As I reflect on the type of leadership required of this generation of Cranleighans as they face the uncertainties of the 21st Century, I thought I would go back to a fourteenth century fictional role model found in Chaucer’s ‘Knight’s Tale’.
At the end of the story, Theseus, the ruler of Athens and Thebes, articulates for his subjects his thoughts on the nature of what has gone before in a tale which explores the paradox of an apparently chaotic existence, where man is subject to the vagaries of Fortune yet believes in a divine order. Previously, and in words that echo the Old Testament book ‘Ecclesiastes’, Theseus is content to accept that all things have their time and place and will all meet the same destiny. Within this context, he concludes:
Thanne is it wisdom, as it thinketh me,
To maken vertu of necessitee….
And certeinly a man has moost honour
To dien in his excellence and flour,
Whan he is siker of his goode name;
Thanne hath he doon his freend ne him no shame. (ll.2183- 4, 89-92)
(Translation.. It is wisdom, I think, to make a virtue out of necessity…and certainly a man has most honour when he dies in his time of excellence and flowering, certain of his good name; then he has not shamed either his friend or himself)
Theseus is a leader of the future. Faced with an uncertain and at times chaotic world, he is aware that the future will remain predictable only in the inevitability of death. He therefore suggests a way forward that is based on a strong moral purpose, here the chivalric code. He gives direction to his followers but he does not enforce his morality (‘as it thinketh me’) but influences his subjects, providing an opportunity for them to reflect upon his wisdom. Ultimately, the good name of each is the responsibility of each, though individual morality affects the community (‘Thanne hath he doon his freend ne him no shame’).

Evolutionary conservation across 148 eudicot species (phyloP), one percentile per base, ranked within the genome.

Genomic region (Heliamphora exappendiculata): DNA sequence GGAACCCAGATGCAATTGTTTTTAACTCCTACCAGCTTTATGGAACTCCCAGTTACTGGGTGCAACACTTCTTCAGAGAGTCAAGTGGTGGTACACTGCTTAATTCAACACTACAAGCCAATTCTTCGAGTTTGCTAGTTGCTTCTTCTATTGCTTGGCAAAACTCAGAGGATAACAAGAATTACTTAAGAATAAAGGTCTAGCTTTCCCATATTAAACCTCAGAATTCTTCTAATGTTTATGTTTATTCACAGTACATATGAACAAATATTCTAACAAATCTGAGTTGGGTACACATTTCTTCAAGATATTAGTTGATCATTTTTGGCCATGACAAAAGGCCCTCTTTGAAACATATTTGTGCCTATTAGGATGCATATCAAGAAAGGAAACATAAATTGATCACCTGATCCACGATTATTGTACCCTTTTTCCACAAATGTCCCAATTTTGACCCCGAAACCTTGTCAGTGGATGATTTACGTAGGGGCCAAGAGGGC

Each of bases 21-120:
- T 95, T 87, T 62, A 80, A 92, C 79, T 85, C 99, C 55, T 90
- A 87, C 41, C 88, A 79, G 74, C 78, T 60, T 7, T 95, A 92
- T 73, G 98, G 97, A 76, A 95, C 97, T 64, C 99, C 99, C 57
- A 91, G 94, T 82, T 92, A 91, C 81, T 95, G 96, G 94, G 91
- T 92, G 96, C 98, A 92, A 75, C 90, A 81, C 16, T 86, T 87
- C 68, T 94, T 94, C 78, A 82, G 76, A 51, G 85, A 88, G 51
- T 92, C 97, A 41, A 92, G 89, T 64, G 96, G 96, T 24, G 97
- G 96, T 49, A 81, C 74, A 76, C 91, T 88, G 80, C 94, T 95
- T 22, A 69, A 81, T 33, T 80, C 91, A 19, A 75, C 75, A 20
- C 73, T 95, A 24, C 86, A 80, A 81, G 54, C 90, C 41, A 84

As the Victorian writer Thomas Carlyle comments in ‘Signs of the Times’:
To reform a world, to reform a nation, no wise man will undertake and all but foolish men know, that the only solid, though a far slower reformation, is what each begins and perfects on himself.
So why choose a fourteenth-century text which parallels an Old Testament text, then move on to a nineteenth-century text to describe current reality? Quite simply because it demonstrates that humanity is complex and has always had to deal with complex situations. Quoting ‘Ecclesiastes’ again, ‘there is nothing new under the sun..’ and a failure to acknowledge what it is to be human will inevitably lead to flawed thinking. If battles have been fought before, then it seems sensible to learn the lessons of previous combatants.
As it thinketh me, the following lessons apply to today as much as they have always done:
- that the immediate context is complex and turbulent and the future unpredictable;
- that complex times require leaders who are able to analyse and act upon paradox;
- that values and vision provide crucial compass points;
- that personal change and integrity is the starting point for leadership;
- that personal change and leadership can influence social change.
So in short, whatever we write or think or teach about leadership, ultimately we need to encourage young people to develop the capacity to lead themselves first; to find a sense of purpose in their lives; to make wise choices and to discern wisdom amidst the noise of opinion; and to accept imperfection, failure and sadness and disappointment as part of living.